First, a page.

Presidents Day Through a Gender Lens

Fun fact: President's Day is still officially referred to as "Washington's Birthday." However, over the years, it's morphed into a holiday that honors all of our past presidents, from Jefferson to Lincoln, Polk to Eisenhower, Adams (both John and John Quincy) to Bush (both George and George W.).

Adding a woman to this list has been a long time coming; women having been running for the highest executive office for almost 150 years. For as long as they've been running, their ability to serve as commander-in-chief has been questioned. Often the scrutiny comes in the form of gender-based put downs and attacks.

A few examples:

• In 1872, Victoria Woodhull was the first woman to brave a presidential race and was ridiculed as "the petticoat politician."

• In 1964, Margaret Chase Smith was the first woman to have her name placed in nomination for President by a major party, and was subjected to media speculation about whether she was menopausal.

• Shirley Chisolm, who became the first African American woman to seek a major party's nomination for U.S. President in 1972, was asked if she was a lesbian while she campaigned with Gloria Steinem.

• Anchor Tom Brokaw announced in 1984: "Geraldine Ferraro...The first woman to be nominated for vice president...Size 6!"

• When then-Senator Hillary Clinton became the first woman to win a presidential primary in 2008, she was compared to Glenn Close's character in Fatal Attraction.

• Governor and Vice-Presidential candidate Sarah Palin was called a "Caribou Barbie".

And this list goes on.

It's incredibly tempting to say that a lot has changed in the eight years since the 2008 presidential race, where a double standard was on full display. That's just not true. The digs may have gone from overt to cleverly covert -- the kinds of comments women are expected to laugh off, lest they be told to "lighten up" -- but they persist nonetheless. Some recent gems:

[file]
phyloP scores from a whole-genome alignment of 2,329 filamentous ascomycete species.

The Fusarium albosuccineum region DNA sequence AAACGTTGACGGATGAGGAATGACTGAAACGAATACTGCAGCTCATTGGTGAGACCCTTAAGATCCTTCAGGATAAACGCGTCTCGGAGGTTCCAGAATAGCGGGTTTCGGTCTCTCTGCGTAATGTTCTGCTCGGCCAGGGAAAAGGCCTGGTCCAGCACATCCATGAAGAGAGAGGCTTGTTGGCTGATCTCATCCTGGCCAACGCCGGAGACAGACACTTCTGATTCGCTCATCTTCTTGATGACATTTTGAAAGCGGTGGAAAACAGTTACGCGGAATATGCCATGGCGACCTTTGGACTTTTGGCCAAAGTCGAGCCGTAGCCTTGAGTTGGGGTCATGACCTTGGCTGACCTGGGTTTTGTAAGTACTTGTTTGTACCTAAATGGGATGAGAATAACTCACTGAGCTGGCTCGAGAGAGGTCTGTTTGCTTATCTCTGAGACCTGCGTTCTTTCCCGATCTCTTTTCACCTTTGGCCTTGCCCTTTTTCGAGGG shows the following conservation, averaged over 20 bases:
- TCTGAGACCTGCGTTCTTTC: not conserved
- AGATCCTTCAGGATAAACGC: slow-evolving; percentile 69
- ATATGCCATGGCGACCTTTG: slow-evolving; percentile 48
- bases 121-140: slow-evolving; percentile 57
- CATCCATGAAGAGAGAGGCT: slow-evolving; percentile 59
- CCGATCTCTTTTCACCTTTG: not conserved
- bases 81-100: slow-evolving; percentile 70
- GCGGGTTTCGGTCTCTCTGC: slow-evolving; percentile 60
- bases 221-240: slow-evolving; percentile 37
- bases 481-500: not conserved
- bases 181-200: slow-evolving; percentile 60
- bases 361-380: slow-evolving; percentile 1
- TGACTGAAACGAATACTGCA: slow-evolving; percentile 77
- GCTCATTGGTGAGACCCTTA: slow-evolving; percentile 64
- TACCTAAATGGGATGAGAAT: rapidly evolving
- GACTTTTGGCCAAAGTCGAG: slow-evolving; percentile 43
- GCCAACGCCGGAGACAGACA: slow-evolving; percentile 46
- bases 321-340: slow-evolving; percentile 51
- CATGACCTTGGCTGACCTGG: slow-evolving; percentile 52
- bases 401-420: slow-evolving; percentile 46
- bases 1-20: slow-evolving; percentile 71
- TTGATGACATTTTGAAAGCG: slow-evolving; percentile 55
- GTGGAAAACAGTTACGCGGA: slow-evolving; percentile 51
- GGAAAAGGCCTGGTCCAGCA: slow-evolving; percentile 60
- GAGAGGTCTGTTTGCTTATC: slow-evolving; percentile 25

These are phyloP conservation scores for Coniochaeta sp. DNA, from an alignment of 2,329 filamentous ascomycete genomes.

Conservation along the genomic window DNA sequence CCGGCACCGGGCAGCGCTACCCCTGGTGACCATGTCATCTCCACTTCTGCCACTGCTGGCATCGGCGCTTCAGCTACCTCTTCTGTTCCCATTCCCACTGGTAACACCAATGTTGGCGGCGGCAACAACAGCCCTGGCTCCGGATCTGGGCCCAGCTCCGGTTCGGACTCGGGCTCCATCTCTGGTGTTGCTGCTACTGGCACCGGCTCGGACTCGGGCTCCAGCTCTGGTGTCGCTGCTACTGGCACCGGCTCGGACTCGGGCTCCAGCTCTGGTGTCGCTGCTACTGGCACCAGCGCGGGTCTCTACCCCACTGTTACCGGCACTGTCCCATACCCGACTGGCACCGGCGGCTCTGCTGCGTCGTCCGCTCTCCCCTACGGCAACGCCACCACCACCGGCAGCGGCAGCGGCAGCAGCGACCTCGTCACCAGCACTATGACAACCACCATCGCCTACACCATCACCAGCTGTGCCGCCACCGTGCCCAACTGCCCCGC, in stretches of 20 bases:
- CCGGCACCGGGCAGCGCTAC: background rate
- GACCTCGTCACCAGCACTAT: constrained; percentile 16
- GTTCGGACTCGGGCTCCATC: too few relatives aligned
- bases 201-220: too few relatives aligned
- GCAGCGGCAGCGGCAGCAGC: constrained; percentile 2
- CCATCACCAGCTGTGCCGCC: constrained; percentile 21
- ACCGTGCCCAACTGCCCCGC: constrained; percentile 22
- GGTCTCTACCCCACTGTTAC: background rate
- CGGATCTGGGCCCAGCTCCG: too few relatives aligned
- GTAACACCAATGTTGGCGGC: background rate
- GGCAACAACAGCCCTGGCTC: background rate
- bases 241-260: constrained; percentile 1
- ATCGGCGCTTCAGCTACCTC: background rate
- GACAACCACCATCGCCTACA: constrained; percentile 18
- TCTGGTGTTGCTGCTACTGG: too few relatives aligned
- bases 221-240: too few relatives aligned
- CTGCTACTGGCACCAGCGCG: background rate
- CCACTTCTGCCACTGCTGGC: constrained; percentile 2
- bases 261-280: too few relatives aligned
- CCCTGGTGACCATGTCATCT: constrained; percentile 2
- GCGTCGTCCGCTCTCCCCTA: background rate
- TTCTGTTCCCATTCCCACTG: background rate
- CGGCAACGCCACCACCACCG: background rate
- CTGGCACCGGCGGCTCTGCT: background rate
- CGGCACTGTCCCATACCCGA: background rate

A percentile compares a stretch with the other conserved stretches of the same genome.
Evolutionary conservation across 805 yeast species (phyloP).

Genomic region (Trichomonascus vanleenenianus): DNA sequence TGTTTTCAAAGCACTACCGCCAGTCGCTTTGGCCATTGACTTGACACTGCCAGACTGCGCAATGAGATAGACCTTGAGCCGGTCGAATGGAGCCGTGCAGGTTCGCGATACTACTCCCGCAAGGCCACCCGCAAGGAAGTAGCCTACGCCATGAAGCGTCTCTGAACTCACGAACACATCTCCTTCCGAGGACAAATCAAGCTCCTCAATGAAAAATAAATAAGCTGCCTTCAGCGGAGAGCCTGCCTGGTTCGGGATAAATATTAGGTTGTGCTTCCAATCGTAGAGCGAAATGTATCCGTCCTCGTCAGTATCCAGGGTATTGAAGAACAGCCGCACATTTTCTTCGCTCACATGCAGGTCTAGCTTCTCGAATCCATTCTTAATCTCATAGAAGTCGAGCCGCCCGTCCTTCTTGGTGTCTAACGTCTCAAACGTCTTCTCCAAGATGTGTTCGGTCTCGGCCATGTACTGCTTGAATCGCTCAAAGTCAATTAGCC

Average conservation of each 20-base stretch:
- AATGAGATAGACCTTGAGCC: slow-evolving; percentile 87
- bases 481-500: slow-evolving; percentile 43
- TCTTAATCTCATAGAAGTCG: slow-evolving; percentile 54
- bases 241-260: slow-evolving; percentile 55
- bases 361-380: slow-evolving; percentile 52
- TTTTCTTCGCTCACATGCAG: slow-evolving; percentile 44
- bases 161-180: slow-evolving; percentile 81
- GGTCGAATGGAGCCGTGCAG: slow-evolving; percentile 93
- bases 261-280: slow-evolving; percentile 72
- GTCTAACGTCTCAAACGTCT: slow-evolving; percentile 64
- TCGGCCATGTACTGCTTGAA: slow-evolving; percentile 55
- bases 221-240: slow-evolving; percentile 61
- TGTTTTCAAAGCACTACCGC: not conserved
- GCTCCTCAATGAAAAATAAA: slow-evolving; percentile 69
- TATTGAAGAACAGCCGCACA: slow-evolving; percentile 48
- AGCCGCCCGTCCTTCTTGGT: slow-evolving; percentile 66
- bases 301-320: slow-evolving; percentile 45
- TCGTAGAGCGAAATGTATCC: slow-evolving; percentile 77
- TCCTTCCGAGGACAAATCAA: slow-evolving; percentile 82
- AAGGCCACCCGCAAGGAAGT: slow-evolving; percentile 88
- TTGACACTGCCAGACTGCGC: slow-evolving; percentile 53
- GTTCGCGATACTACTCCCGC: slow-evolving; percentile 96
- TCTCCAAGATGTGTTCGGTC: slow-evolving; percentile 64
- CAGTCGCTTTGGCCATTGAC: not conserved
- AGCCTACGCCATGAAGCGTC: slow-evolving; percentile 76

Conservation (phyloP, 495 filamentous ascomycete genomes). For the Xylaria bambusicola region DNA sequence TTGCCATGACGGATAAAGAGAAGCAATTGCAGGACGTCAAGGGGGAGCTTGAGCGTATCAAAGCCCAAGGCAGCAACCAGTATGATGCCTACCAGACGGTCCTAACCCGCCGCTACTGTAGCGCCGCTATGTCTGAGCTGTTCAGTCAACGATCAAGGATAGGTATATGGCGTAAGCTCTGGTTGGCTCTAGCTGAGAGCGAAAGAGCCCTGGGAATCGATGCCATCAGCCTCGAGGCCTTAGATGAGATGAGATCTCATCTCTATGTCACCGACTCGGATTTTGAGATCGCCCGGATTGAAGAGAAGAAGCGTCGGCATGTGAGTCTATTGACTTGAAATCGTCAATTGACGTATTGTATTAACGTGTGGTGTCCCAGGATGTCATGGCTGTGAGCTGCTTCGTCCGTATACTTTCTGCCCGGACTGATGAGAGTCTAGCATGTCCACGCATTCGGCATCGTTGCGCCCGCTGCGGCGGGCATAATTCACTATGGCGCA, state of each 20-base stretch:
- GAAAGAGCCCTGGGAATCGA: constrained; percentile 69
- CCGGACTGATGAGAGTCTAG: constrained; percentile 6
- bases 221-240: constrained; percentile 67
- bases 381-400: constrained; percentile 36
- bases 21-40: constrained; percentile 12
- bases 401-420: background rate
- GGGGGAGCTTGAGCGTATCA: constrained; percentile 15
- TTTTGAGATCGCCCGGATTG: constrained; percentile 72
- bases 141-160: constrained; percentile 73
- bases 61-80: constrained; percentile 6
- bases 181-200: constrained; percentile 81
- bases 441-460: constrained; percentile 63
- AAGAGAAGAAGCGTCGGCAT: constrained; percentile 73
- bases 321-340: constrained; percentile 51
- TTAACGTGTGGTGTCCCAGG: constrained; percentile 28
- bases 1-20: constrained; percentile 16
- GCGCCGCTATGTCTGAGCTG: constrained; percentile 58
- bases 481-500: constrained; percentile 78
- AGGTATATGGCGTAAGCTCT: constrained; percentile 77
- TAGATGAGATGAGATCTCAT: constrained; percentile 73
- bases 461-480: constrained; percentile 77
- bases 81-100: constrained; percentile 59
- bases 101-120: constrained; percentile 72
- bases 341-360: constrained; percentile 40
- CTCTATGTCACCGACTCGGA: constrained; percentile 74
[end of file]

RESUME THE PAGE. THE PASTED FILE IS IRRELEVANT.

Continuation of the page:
• Carly Fiorina's face was scrutinized by a fellow Republican candidate. Commentators wondered aloud "Did she smile enough?" during debates.

• Clinton's position on the Trans Pacific Partnership was referred to as "way too cute."

• When Bernie Sanders and Clinton face off in debates, only Clinton is accused of shouting and being "unrelaxed."

• Likability is questioned over and over again for women, while men like Donald Trump coast along.

Again, this list could go on. And on. And on.

Lena Dunham recently spoke out about the "rabidly sexist" portrayal of Hillary Clinton on the campaign trail. In a Buzzfeed video, Fiorina subjected male office workers to the double standard women face by commenting on their outfits and talking over them in meetings. As Clinton herself has said: "People have thrown all sorts of stuff at me, and I'm still standing."

Why is that the standard? Candidates and citizens deserve better.

We need to recognize gender-based assumptions when we see them and call them out.

That's exactly what we're doing at Presidential Gender Watch, a joint project of the Barbara Lee Family Foundation and the Center for American Women and Politics at Rutgers University. We're leading a gender-based conversation about the presidential race with research experts, campaign practitioners, and candidates. Follow @GenderWatch2016 and join the conversation at #GenderWatch2016.

This election cycle, let's re-focus the dialogue on the strengths of women candidates running at all levels. Come this time next year, we may be celebrating our first Madam President.